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Natasha Mikles

PhD 2017


  • University of Virginia: Doctorate (2017)
  • Beijing Language and Culture University: International Language Student, Chinese (June - August 2012)
  • Tibet University: International Language Student, Tibetan (Sept. - March 2010)
  • University of Chicago: Master's (June 2010)


The Taming of the King: Nyingma Ethical Revitalization and the Gesar Epic in Early Modern Tibet My dissertation investigates the nineteenth- and twentieth-century ethical revitalization of the Tibetan Buddhist Nyingma sect through a detailed examination of the Gesar epic’s final narrative, the Nyeling Dzogpa Chenpo (The Great Conquest of Hell). Ultimately, this dissertation demonstrates the need for a reappraisal of popular literature in the field of Buddhist studies that acknowledges it as a constitutive force in the transformation of religious doctrine and practice. 

  • College of William and Mary: Bachelor's (May 2008)

Research Interests

My primary research interest surrounds the Conquest of Hell episodes of the Tibetan Ling Gesar epic, wherein Gesar conquers hell to save his mother and other hell-beings. As part of this work, I am particularly interested in both the articulation and development of hell realms in Buddhist thought more generally and the role of narrative in promoting hell-related practices. Beyond hell literature, I am also interested in how bibliographic techniques can enhance our study of Tibetan books and provide a more profound understanding of the material culture of the Tibetan plateau.


Chinese Religions, University of Virginia, Charlottesville, VA. Summer 2016

Problems in the Study of Religion: Buddhism, Texas State University, San Marcos, TX. Spring 2016

Tibetan Religions, (Teaching Assistant), University of Virginia, Charlottesville, VA. Spring 2013, Fall 2012, Spring 2012. 

Zen Buddhism, (Teaching Assistant), University of Virginia, Charlottesville, VA. Fall 2011.  

I am committed to continually enhancing my pedagogical training. To this end, I have participated in the Course Design Institute, the Seminar for Teaching and Learning in Higher Education, and the Tomorrow's Professor Today Program, all of which are run through the University of Virginia Teaching Resource Center. These programs provide the opportunity for participants to explore the latest theory on pedagogy and effective teaching, while also designing student learning-focused syllabi and developing their own repertoire of pedagogical techniques. I was fortunate enough to be selected to lead the Fall 2013 Teaching Resource Center pedagogy seminar.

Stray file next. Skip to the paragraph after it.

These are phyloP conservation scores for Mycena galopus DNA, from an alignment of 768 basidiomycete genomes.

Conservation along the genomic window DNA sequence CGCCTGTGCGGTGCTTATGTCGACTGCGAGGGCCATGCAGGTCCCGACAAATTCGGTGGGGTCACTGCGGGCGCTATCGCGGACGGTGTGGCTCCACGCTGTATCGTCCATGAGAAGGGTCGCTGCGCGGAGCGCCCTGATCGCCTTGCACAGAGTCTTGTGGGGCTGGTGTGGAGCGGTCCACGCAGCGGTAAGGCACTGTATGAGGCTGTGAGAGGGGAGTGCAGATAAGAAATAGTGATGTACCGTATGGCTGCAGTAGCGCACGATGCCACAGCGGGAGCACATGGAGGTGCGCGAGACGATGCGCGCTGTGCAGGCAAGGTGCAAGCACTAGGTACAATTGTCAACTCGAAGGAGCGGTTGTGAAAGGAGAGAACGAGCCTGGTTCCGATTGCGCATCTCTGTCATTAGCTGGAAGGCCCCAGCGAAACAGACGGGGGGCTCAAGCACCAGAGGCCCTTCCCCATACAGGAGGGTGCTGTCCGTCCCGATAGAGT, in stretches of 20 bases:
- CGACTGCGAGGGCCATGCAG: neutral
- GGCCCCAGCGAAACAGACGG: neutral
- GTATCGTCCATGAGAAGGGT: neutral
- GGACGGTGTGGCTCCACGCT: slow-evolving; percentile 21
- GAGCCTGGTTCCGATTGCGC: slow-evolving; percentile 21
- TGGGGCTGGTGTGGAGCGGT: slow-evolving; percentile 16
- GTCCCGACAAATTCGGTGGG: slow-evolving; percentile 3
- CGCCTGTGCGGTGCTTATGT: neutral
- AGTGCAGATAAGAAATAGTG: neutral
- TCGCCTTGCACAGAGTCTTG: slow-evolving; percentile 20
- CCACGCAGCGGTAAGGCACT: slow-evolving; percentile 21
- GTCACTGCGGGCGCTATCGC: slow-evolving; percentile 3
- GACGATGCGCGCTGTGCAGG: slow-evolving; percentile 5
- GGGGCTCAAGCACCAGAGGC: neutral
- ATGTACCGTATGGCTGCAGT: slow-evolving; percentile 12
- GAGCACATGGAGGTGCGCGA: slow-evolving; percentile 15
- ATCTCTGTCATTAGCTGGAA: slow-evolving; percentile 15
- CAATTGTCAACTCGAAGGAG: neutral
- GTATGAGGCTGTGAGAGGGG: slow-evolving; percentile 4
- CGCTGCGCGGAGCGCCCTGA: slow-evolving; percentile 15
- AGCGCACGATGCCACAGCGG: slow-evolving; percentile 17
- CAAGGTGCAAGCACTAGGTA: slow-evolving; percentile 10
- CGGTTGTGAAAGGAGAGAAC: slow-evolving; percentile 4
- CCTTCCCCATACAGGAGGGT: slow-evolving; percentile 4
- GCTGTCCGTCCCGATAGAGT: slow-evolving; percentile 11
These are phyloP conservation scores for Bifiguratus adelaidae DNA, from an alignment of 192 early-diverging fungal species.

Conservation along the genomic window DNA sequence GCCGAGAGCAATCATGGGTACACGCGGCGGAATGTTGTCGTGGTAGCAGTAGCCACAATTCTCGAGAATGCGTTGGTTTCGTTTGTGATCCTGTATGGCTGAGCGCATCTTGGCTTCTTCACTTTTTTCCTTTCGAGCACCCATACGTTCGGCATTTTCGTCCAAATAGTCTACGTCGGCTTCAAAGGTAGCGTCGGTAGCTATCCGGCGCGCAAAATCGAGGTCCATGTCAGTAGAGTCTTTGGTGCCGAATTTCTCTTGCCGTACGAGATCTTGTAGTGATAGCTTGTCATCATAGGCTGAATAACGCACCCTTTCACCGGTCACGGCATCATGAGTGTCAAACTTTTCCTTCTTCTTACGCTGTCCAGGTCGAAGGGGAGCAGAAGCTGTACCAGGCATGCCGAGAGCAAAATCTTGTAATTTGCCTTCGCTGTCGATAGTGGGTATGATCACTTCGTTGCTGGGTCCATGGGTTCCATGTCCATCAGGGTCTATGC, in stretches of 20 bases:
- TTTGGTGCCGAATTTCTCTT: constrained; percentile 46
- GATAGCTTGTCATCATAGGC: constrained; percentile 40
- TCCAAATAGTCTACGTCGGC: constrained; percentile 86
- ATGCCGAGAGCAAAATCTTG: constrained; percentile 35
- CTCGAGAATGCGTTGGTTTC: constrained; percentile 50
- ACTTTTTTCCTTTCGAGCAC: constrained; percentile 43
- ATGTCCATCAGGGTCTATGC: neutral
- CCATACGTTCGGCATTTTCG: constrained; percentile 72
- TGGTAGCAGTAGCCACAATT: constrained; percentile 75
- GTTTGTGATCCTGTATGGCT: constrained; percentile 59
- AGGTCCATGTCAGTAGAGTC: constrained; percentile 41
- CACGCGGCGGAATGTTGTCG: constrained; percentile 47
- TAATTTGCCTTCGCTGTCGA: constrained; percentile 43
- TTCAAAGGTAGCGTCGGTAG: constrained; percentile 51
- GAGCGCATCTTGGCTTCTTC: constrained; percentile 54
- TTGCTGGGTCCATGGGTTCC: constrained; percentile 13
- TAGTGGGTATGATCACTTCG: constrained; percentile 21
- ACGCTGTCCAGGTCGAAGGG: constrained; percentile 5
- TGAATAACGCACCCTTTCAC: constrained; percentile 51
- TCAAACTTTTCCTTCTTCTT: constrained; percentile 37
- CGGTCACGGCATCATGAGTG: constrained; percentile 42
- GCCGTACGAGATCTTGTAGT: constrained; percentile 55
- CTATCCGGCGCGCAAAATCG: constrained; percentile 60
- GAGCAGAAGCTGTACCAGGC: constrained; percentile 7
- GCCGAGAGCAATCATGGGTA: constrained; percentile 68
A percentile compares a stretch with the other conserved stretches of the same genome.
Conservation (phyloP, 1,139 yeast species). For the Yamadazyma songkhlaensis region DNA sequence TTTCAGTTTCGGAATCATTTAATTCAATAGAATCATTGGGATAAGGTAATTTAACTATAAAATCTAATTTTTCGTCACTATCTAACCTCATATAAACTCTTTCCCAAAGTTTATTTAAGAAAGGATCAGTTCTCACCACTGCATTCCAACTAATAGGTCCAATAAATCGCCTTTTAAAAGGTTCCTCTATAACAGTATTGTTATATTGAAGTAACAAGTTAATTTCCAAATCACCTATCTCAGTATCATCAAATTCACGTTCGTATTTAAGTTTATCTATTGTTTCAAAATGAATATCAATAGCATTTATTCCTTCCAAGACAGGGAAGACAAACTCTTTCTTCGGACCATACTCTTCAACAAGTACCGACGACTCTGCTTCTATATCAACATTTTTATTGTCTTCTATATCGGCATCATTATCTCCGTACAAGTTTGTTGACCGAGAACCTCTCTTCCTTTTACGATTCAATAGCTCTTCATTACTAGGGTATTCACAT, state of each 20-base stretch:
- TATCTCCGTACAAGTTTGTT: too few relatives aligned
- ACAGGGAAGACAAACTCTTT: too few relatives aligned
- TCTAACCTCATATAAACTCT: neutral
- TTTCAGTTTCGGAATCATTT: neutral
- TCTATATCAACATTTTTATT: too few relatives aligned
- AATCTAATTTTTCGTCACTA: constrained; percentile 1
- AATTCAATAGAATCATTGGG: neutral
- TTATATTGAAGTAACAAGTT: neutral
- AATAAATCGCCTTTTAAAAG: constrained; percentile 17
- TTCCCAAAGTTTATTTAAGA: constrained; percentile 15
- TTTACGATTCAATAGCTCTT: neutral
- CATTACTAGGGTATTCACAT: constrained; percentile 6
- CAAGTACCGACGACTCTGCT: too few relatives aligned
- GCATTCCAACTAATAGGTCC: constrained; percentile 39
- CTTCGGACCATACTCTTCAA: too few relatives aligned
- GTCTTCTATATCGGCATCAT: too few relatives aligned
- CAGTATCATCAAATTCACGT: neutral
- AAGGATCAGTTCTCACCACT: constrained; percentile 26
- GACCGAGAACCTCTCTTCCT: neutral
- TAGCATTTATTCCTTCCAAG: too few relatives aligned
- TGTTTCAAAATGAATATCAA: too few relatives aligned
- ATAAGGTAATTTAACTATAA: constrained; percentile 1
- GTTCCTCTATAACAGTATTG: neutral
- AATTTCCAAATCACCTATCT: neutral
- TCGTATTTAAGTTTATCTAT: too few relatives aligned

Selected Fellowships and Grants

  • Charlotte W. Newcombe Dissertation Fellowship ($25,000), Aug. 2016 – May 2017
  • Buckner W. Clay Grant supporting the Symposium on the Tibetan Book ($4,262), May 2014
  • Jefferson Trust Grant supporting Symposium on the Tibetan Book ($24,040), Feb. 2014 
  • Foreign Language and Area Studies Fellow ($35,000), East Asia—Chinese, Aug. 2013 – May 2014
  • Rare Book School Fellow ($1,500) , Summer 2013
  • Battestin Fellow ($3,500), Summer 2013 
  • Department of State Critical Language Scholarship ($15,000), Advanced Chinese, Summer 2012
  • University of Virginia Bibliographic Society Book Collecting Contest ($75), Honorable Mention, March 2012

Selected Presentations

  • Karmic Reservations and Resolutions: Narrative Imagination and Ethical Formation in Gesar’s Descent through Hell, American Academy of Religion Annual Conference, November 2016
  • Ideological Narratives: A Rimé Challenge to Geluk Power through King Gesar in Hell, American Academy of Religion Annual Conference, November 2016
  • A Most Unexpected Teacher: King Gesar, Dzogchen, and the Rimé Movement, International Association of Tibetan Studies, June 2016. 
  • The Dalai Lama as King Gesar, the Karmapa as his Warrior: Mythic History to Bind the Dis-Membered Body of Tibet, Association of Asian Studies Annual Conference, April 2016. 
  • Salvation and its Implications: King Gesar’s Descent to Hell and the Construction of a Tantric Deity, International Seminar of Young Tibetologists, September 2015. 
  • Selected Publications

Peer Reviewed Articles

  • “Tracking the Tulpa?”: Exploring the ‘Tibetan’ Origins of a Contemporary Paranormal Idea.” NovaReligio.19.1 (2015): 87-97.
  • “Is Nessie a Naga?: The Changing Face of Buddhism in the West.” The Bulletin for the Study of Religion 43.4 (2014): 35-40.
  •  “Buddhism and American Consumerism.” Claremont Journal of Religion 1.2 (2013): 85-99. 

Internet Publications

  • “A Report from the 2014 NEH Summer Institute “Problems in the Study of Religion.”The Bulletin for the Study of Religion. August 20, 2014
  • “Offerings for the Loch Ness Monster—a Sign of Buddhism’s Arrival in the West.” Co-authored with Joseph P. Laycock. The Bulletin for the Study of Religion. May 15, 2014.
  • “Speaking to Outsiders: Can Our Theory Make a Bigger Bang?” The Bulletin for the Study of Religion. January 8, 2013.
  • “Considering Orgasmic Meditation: It’s not ‘Diddling’ when it’s Ritual.” The Bulletin for the Study of Religion. November 4, 2013.   

Professional Service 

  • Board Member for the International Seminar of Young Tibetologists, September 2015 - Present 
  • Symposium on the Tibetan Book, Organizer, November 2014.
  • NEH: The Problem of the Study of Religion, On-Site Manager, July 2014